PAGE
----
The Japan Series — Imogen Dreams of Sushi

“Are we going to eat a lot of sushi in Japan?” my 7-year-old daughter, Imogen, asked before we left on our trip.

“You betcha,” I assured her.

“Just sushi!?” she clarified hopefully. And it was my sad duty to inform her that we would probably eat ramen and tempura and yakitori and other things as well.

Immy’s first sushi meal in Tokyo

In case you’re checking into this blog for the very first time, this is a theme that comes up with some regularity. That is, that Imogen loves sushi. She is an expensive date.

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The Japan Series — Salvation at the 7-11, Big Pig and More!

Our flight arrived in Japan around 3:30 p.m., which for us was 9:30 p.m. the previous evening. We left Los Angeles at 11 a.m., and flew 10 hours in daylight, although when we arrived in Japan it was the next day. On the flight, they served breakfast, lunch, and then breakfast again.

It was around 6:30 by the time we figured out how to take the trains into Tokyo and locate — on streets that do not have names — our Airbnb. We were hungry, although we weren’t sure if we were hungry for dinner or breakfast. I offered to go out and find some take-out while the family got settled, which suited everyone just fine.

Flynn and Willa at the Airbnb in Kanda

Tokyo, from a non-Japanese-speaking westerner’s perspective, is a bit confusing at first when it comes to food. There are many, many restaurants — our little pedestrian walking area of Kanda was chock full of them — but it is challenging to figure what many of them serve. You look into the dark restaurant, there are six seats, and bodies are hunched over plates of something. Many restaurants serve only one thing — eel, for example, which would not have gone over well with 3/5 of my family. The point being, that a jet-lagged gaijin fresh off the plane trying to find some quick, not-to-exotic takeout in a non-tourist neighborhood of Tokyo was not going to have an easy time of it. More

More Neat Tokyo Tricks

As I’ve explored in previous posts about tempura, ramen, sumiyaki, sushi and other specialities Japonais, dining in Japan can be very segmented. Stroll about a street in Tokyo and you’ll find restaurants devoted to each of these particular styles of cooking (or not cooking) and many more.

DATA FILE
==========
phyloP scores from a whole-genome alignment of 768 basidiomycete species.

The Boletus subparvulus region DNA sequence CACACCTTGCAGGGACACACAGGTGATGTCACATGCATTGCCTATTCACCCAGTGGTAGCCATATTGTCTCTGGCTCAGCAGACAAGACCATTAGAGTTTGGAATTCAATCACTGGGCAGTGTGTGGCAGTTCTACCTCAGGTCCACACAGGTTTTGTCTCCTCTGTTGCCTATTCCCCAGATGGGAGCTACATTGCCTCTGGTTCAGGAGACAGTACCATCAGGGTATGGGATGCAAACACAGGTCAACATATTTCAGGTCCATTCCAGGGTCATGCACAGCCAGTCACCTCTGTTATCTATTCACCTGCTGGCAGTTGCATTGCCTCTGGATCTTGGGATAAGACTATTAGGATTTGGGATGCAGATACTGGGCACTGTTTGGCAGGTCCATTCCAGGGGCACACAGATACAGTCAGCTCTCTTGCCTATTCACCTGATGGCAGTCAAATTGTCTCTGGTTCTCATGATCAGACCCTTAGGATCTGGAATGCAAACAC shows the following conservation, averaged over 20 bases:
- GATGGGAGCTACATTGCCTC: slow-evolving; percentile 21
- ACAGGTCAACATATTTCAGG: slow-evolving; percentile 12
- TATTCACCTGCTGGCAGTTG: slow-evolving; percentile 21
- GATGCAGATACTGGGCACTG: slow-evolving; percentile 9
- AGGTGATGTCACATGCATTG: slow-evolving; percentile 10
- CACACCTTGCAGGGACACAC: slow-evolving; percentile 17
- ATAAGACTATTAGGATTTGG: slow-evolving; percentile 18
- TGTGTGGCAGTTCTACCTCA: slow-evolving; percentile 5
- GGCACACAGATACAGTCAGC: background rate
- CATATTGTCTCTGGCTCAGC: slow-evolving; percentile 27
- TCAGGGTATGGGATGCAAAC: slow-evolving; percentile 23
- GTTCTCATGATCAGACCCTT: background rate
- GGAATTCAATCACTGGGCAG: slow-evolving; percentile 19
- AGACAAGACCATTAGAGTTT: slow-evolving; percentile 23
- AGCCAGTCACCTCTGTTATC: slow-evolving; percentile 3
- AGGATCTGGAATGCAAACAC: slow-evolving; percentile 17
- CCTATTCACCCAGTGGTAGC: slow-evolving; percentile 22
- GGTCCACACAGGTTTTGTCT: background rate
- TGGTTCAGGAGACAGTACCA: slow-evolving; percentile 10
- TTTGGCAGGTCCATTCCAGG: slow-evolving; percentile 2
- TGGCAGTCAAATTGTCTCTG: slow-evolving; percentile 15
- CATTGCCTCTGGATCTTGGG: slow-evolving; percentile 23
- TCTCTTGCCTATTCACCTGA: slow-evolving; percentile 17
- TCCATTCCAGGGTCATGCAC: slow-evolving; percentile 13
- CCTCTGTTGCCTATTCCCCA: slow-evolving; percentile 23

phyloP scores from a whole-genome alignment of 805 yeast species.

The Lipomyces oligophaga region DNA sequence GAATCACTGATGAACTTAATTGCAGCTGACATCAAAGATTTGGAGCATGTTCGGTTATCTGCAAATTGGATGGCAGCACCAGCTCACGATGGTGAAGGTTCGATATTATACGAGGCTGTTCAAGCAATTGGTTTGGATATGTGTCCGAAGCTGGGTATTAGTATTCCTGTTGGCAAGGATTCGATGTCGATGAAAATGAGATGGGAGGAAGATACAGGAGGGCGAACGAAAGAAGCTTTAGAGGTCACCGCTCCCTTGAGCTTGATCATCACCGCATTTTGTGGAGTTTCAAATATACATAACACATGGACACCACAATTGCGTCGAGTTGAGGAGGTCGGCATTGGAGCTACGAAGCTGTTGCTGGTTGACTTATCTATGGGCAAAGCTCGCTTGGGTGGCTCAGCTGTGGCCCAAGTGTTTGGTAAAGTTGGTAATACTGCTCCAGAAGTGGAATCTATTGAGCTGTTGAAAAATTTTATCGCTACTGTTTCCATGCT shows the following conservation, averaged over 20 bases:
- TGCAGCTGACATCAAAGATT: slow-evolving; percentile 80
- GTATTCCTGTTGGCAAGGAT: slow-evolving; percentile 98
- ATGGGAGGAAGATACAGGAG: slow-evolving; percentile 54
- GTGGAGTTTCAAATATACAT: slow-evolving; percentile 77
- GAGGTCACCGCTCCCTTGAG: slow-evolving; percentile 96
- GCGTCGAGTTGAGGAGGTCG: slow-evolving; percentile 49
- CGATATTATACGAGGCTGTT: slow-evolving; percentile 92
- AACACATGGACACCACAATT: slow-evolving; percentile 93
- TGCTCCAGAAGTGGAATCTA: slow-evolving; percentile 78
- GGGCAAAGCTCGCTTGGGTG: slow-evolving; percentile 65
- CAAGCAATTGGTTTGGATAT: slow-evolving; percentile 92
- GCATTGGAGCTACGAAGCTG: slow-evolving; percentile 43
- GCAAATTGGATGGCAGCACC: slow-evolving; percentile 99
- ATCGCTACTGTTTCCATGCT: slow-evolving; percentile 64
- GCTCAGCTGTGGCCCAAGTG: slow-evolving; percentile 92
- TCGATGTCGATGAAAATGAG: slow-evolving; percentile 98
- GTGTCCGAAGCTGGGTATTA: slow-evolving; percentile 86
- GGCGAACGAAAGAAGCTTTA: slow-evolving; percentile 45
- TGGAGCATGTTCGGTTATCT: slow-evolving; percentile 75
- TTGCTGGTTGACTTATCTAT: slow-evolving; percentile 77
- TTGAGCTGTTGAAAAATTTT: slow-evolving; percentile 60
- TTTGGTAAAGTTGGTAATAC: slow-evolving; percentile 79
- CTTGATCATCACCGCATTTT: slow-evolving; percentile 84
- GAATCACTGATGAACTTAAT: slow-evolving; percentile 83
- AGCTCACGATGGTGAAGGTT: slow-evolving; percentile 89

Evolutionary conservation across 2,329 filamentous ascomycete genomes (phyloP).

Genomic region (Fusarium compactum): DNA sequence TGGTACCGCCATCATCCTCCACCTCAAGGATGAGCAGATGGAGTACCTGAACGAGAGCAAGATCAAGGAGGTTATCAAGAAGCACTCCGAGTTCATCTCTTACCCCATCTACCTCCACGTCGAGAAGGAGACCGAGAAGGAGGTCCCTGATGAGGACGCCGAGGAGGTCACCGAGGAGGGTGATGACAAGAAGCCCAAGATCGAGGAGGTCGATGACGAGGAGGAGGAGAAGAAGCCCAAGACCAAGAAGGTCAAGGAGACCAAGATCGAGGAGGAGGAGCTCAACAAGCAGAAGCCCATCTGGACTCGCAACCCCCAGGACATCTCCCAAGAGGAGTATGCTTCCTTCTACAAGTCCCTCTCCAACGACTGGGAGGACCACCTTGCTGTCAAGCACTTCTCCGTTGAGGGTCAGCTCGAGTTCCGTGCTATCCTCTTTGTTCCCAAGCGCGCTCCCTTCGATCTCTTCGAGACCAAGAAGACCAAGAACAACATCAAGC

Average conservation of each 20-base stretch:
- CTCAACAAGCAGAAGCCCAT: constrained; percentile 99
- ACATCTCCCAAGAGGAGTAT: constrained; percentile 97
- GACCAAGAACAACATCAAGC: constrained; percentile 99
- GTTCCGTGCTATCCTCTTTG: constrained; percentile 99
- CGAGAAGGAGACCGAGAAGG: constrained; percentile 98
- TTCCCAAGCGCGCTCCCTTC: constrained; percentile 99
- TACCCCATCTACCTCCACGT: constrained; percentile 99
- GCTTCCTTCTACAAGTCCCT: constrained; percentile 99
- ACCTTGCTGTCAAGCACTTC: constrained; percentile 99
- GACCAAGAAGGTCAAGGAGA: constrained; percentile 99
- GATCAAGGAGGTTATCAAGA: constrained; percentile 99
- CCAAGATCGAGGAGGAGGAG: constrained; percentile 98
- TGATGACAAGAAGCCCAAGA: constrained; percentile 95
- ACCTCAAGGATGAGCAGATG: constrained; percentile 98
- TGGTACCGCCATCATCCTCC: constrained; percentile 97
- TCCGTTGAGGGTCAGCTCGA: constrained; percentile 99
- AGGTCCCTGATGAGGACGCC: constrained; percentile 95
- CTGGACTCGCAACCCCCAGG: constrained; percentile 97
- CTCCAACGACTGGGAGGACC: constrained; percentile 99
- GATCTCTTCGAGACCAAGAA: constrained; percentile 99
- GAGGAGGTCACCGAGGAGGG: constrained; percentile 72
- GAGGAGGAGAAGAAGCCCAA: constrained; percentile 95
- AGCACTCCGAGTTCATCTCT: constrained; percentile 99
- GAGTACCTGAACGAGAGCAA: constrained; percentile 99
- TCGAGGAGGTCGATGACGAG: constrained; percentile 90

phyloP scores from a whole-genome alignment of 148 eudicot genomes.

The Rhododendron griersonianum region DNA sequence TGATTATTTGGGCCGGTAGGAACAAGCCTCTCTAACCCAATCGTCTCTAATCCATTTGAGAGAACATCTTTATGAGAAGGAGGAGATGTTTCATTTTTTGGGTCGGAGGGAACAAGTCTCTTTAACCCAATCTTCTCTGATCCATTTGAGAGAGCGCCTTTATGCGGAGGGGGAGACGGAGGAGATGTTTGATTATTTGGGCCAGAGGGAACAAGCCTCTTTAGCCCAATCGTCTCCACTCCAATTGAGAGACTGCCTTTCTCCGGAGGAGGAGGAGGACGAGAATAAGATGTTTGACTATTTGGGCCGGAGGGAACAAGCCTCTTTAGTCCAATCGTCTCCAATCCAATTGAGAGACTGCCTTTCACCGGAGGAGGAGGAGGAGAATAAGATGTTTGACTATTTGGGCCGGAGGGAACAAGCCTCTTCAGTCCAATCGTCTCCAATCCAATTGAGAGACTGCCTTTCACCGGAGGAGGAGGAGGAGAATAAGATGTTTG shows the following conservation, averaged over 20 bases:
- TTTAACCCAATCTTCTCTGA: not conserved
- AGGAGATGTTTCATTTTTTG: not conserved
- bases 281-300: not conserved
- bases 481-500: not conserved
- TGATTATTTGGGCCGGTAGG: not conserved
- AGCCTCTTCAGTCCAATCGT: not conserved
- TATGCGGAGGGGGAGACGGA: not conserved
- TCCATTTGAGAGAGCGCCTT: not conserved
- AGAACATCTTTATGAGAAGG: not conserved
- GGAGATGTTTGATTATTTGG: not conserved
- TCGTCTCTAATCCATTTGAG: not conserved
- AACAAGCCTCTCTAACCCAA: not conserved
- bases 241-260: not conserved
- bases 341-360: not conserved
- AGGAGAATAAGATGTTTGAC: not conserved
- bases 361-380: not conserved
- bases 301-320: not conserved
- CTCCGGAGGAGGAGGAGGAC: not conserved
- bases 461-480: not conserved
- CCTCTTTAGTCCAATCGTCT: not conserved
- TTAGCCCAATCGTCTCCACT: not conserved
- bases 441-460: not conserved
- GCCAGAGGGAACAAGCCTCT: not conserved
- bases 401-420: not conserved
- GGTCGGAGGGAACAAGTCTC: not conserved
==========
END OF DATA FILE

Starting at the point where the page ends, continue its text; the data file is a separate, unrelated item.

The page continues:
Tonkatsu with Japanese cole slaw and egg/mirin dipping sauce

Tonkatsu with Japanese cole slaw and egg/mirin dipping sauce

Browsing the aisles of my favorite Japanese market the other day, I found a beautiful Kurobata pork loin on sale. Now pork loin can be one of the stupidest of meats, mostly because it has zero fat. But the Japanese have a nifty way of rectifying that problem with the dish, tonkatsu. More

Sean Ramen vs. Ivan Ramen

My pal Greg, who has expanded my cookbook horizon in the past, got me an interesting book for Christmas. It’s called “Ivan Ramen.”

So this Jewish guy Ivan from Long Island moves to Tokyo, it seems, and decides to open a ramen shop. (Sounds like the set-up for a bad joke.)

Ivan

Ivan

Ramen is an interesting food. To most of us, it’s something that comes in a brick in a package to be added to hot water. In Japan, it’s essentially a fast food, but is treated with an amount of reverence not afforded our chicken nuggets or fajita wraps. More

The Legend of Hannosuke

“They may have tasted good sushi in the United States of America, but chances are they have never encountered authentic superb tempura.” — A sign promoting the opening of the first Hannosuke America

When I was in Tokyo, one of the things that impressed me was the profusion of restaurants, counters and stands devoted to a single particular type of food. There were of course sushi bars. But there were also tempura bars. And there were joints serving only chicken on skewers, and others serving only chicken hearts, gizzards and tendons on skewers. There were shabu shabu places, sukiyaki places, places that served horse, places that, sadly, served whale.

The legendary Mr. Hannosuke-san

One of my favorite meals in Tokyo was the dinner I had for my birthday with friend Joe at the tempura bar in the New Otani Hotel. I didn’t know tempura could be served at a bar, nor that it could be so good. More

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